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JARROLD SPRING LITERARY LUNCH 2017

Wednesday 22 March, 12 for 12.30pm
Top of the Terrace, Norwich City Football Club

JOIN US FOR ONE OF THE HIGHLIGHTS OF THE JARROLD BOOK EVENT CALENDAR.

We are delighted to welcome Joanna Trollope and Mick Herron and Simon Thurley.

Our Literary lunches are invariably popular and successful, the perfect way to hear several great authors speaking about their recently published books. We welcome you to a fine two course meal presented by Delia's Canary Catering and the pleasure of listening to all the authors as they entertain us after lunch.

 

Joanna Trollope

Joanna Trollope is a much-loved and highly regarded novelist. She has written several highly-acclaimed contemporary novels including The Choir, A Village Affair, A Passionate Man, The Rector's Wife, The Men and the Girls.
Other People's Children has been shown on BBC TV as a major drama serial. Under the name Caroline Harvey she also writes romantic historical novels. She has written a study of women in the British Empire, Britannia's Daughters. Joanna was born in Gloucestershire and lives in London. She was appointed OBE in the 1996 Queen's Birthday Honours List for services to literature. Joanna is from the same family as the acclaimed Victorian novelist Anthony Trollope.

About the book

City of Friends is Joanna Trollope's eagerly awaited twentieth novel.

The day Stacey Grant loses her job feels like the last day of her life. Or at least, the only life she'd ever known. For who was she if not a City high-flyer, Senior Partner at one of the top private equity firms in London?

As Stacey starts to reconcile her old life with the new - one without professional achievements or meetings, but instead, long days at home with her dog and ailing mother, waiting for her successful husband to come home - she at least has The Girls to fall back on. Beth, Melissa and Gaby. The girls, now women, had been best friends from the early days of university right through their working lives, and for all the happiness and heartbreaks in between.

But these career women all have personal problems of their own, and when Stacey's redundancy forces a betrayal to emerge that was supposed to remain secret, their long cherished friendships will be pushed to their limits...

Mick Herron

We're huge fans here of Mick Herron's brilliant thrillers and delighted to welcome him to Norwich. Mick Herron's first Jackson Lamb novel, Slow Horses, was described as the 'most enjoyable British spy novel in years' by the Mail on Sunday and picked as one of the best twenty spy novels of all time by the Daily Telegraph. The second, Dead Lions, won the 2013 CWA Goldsboro Gold Dagger. The third, Real Tigers, was shortlisted for both the CWA Goldsboro Gold Dagger and the CWA Ian Fleming Steel Dagger, and the Sunday Express wrote that it 'revitalised the spy thriller genre'. Think of Graham Greene, or John le Carre's spy fiction - but grittier and funnier...

About the book

Never outlive your ability to survive a fight.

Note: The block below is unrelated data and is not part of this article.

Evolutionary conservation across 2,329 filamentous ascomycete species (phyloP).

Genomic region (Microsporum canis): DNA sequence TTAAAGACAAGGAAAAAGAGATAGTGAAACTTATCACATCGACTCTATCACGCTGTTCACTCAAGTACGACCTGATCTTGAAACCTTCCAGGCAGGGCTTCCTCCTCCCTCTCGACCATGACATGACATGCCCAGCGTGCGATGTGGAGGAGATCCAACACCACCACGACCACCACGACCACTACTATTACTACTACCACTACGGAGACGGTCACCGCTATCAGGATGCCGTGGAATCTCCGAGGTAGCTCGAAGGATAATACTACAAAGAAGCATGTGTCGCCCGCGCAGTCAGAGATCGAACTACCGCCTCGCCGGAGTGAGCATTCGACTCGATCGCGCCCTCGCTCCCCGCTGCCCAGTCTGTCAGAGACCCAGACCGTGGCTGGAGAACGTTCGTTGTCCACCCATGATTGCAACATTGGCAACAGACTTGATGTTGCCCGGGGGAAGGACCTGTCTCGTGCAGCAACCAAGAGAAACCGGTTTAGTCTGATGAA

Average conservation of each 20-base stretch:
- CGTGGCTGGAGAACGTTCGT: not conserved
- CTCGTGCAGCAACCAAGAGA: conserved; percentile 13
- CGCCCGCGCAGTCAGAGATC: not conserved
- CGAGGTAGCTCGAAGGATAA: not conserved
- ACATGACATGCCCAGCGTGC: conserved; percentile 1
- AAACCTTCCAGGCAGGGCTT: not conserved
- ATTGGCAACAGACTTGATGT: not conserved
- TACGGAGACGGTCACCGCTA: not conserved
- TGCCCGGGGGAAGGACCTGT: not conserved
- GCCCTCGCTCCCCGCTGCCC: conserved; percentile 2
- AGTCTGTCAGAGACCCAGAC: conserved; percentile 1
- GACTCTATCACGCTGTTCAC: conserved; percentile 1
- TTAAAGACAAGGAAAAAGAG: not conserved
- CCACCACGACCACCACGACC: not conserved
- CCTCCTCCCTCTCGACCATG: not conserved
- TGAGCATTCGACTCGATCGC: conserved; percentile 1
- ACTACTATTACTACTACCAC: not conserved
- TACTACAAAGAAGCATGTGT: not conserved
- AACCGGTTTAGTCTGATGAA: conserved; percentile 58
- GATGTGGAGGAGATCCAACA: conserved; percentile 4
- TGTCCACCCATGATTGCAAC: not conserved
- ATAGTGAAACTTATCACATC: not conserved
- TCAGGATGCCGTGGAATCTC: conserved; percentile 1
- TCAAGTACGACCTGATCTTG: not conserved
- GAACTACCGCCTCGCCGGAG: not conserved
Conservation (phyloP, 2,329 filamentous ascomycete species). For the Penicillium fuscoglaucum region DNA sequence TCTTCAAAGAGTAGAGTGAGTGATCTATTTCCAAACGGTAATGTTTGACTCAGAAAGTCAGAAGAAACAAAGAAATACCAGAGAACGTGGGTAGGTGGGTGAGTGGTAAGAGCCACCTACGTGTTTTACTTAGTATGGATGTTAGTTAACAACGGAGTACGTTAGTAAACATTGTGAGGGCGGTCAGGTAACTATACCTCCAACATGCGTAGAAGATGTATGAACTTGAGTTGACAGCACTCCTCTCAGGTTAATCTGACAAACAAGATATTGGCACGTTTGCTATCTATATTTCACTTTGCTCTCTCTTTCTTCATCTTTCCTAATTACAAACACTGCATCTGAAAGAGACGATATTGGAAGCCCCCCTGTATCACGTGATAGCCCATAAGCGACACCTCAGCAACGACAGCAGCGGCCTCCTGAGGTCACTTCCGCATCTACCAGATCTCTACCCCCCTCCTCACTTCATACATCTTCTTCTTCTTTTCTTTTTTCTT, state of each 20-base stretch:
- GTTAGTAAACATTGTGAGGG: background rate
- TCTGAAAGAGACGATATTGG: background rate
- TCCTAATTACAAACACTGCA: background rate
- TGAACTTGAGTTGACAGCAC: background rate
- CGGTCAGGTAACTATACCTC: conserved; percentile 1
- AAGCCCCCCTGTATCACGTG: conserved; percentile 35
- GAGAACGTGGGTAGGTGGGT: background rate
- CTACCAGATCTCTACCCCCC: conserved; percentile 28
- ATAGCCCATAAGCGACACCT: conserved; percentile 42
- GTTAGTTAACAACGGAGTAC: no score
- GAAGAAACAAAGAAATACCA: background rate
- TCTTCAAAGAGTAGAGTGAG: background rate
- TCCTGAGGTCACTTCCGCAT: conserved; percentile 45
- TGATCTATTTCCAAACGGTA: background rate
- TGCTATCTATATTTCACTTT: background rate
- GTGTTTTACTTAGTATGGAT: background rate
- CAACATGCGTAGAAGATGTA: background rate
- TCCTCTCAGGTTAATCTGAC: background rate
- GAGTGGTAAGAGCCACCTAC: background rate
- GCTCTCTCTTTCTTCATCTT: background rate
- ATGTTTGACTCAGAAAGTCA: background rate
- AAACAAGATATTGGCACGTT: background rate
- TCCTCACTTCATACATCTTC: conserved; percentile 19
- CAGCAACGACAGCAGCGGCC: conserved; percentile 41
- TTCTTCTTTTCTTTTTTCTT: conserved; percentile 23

Twenty years retired, David Cartwright can still spot when the stoats are on his trail. Radioactive secrets and unfinished business go with the territory on Spook Street: he's always known there would be an accounting. And he's not as defenceless as they might think. Jackson Lamb worked with Cartwright back in the day. He knows better than most that this is no vulnerable old man. 'Nasty old spook with blood on his hands' would be a more accurate description.

'The old bastard' has raised his grandson with a head full of guts and glory. But far from joining the myths and legends of Spook Street, River Cartwright is consigned to Lamb's team of pen-pushing no-hopers at Slough House. So it's Lamb they call to identify the body when Cartwright's panic button raises the alarm at Service HQ. And Lamb who will do whatever he thinks necessary, to protect an agent in peril...

Simon Thurley

Dr Simon Thurley is a leading architectural historian, a regular broadcaster on television and radio, and was until 2015 the Chief Executive of English Heritage, the government’s principal advisor on the historic environment in England. Previous posts have included Curator of the Historic Royal Palaces and Director of the Museum of London.

Simon is the author of a number of books on architectural history, including The Royal Palaces of Tudor England; Whitehall Palace and Hampton Court. In 2013 he published a major history of English architecture for Harper Collins, The Building of England. Simon is married to the historian Anna Keay and lives in Norfolk.

About the book

What was it like to live as a royal Tudor? Why were their residences built as they were and what went on inside their walls? Who slept where and with who? Who chose the furnishings? And what were their passions? The Tudors ruled through the day, throughout the night, in the bath, in bed and in the saddle. Their palaces were genuine power houses - the nerve-centre of military operations, the boardroom for all executive decisions and the core of international politics. Houses of Power is the result of Simon Thurley's thirty years of research, picking through architectural digs, and examining financial accounts, original plans and drawings to reconstruct the great Tudor houses and understand how these monarchs shaped their lives. Far more than simply an architectural history - a study of private life as well as politics, diplomacy and court - it gives an entirely new and remarkable insight into the Tudor world.